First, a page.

Edit ModuleShow Tags
Edit ModuleShow Tags

Museum completes Russian blockhouse preservation



Fairbanks, Alaska—An 1841 Russian blockhouse is again sitting tall on the grounds of the University of Alaska Museum of the North.

The roof was removed from the Kolmakovsky blockhouse in 2006 due to questions of structural stability and safety. In December of 2009, the Save America’s Treasures Program awarded the museum $75,000 to preserve the Kolmakovsky collection. After relocating the building to a tree-sheltered site on a new foundation and replacing a number of rotten logs, the preservation team completed the work on the blockhouse this fall by reattaching an updated roof outfitted with tundra sod and tamarack poles.

“We used materials with rot-resistant properties to help the long-term preservation of the building,” said Angela Linn, the museum’s ethnology and history collection manager.

The blockhouse was the first structure built by the Russian-American Company at Kolmakovsky Redoubt near Aniak. It is one of the oldest Russian-era structures in Alaska. In 1929, the blockhouse was disassembled and moved to Fairbanks.

For this project, Linn worked closely with log preservation specialist Sandy Jamieson. He was especially intrigued with the unique notching system used in the blockhouse construction. The design features self-locking dovetail notches built into the chinkless white spruce logs, something he had never seen before.

“It was very satisfying to reassemble the building,” Jamieson said. “Everything just went together – click, click, click. It was a nice connection to the guys who had cut those logs 170 years ago.”

Linn hopes to use the information the team gathered about the blockhouse’s architectural design in future projects. “There’s a whole story embedded in the logs themselves,” Linn said.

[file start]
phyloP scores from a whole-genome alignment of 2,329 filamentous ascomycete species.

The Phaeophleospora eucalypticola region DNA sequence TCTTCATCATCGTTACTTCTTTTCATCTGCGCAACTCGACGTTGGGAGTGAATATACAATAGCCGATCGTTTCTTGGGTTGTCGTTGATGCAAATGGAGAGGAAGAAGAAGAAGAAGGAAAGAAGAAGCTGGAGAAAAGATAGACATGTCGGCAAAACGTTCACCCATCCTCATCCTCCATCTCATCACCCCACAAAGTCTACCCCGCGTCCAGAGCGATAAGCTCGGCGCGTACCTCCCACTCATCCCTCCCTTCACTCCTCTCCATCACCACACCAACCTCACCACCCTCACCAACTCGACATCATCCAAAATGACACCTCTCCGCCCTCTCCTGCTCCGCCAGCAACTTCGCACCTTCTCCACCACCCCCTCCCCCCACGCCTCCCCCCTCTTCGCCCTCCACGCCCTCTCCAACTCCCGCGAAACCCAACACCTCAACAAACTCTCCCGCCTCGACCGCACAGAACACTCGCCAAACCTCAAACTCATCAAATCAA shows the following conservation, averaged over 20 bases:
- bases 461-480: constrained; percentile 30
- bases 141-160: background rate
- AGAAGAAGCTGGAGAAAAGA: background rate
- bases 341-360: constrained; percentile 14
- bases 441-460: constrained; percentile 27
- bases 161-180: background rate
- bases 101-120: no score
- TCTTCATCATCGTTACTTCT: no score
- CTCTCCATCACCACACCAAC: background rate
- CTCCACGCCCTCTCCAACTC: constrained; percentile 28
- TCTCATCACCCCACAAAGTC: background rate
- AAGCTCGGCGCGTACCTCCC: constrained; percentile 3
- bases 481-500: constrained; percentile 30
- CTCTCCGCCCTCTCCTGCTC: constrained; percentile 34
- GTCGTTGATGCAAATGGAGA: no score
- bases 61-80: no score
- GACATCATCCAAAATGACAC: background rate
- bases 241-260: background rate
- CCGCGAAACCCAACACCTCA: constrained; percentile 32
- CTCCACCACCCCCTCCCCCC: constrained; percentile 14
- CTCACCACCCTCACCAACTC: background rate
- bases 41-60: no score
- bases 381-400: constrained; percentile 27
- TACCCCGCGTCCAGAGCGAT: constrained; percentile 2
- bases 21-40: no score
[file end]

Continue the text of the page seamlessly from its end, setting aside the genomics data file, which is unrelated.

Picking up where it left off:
The blockhouse and approximately 5,000 archaeological artifacts from the site help document the period in Alaska history when outsiders were first coming into contact with the Native population. The artifacts represent almost 90 years of occupation at the Kolmakovsky site from the original Russian traders to the American employees of the Alaska Commercial Company, which operated at Kolmakovsky from 1867 until 1917.

The Save America’s Treasures grant, a joint initiative of the National Park Service, the Institute of Museum and Library Services, the National Endowment for the Arts, the National Endowment for the Humanities and the President’s Committee on the Arts and Humanities, also provided funding to improve the storage for these artifacts and to make them more accessible to researchers.

“For me, as an anthropologist, the objects are great in and of themselves, but what’s really intriguing are those stories associated with the objects,” Linn said.

Putting the roof back on the blockhouse was the last step in stabilizing the building, but it’s just the beginning of the museum’s plans for the Kolmakovsky collection. New interpretive panels will be built to explain the building’s role in the culture and history of Alaska, and the structure will serve as the trailhead marker to a planned interpretive trail on campus.

Linn will soon have two houses to take care of when the St. Michael blockhouse returns to Fairbanks after being on loan to the Anchorage Museum since the 1980s.

“These objects keep people aware of this time period. We are achieving our goal of outreach and education by sharing them with the public,” said Linn.

Edit Module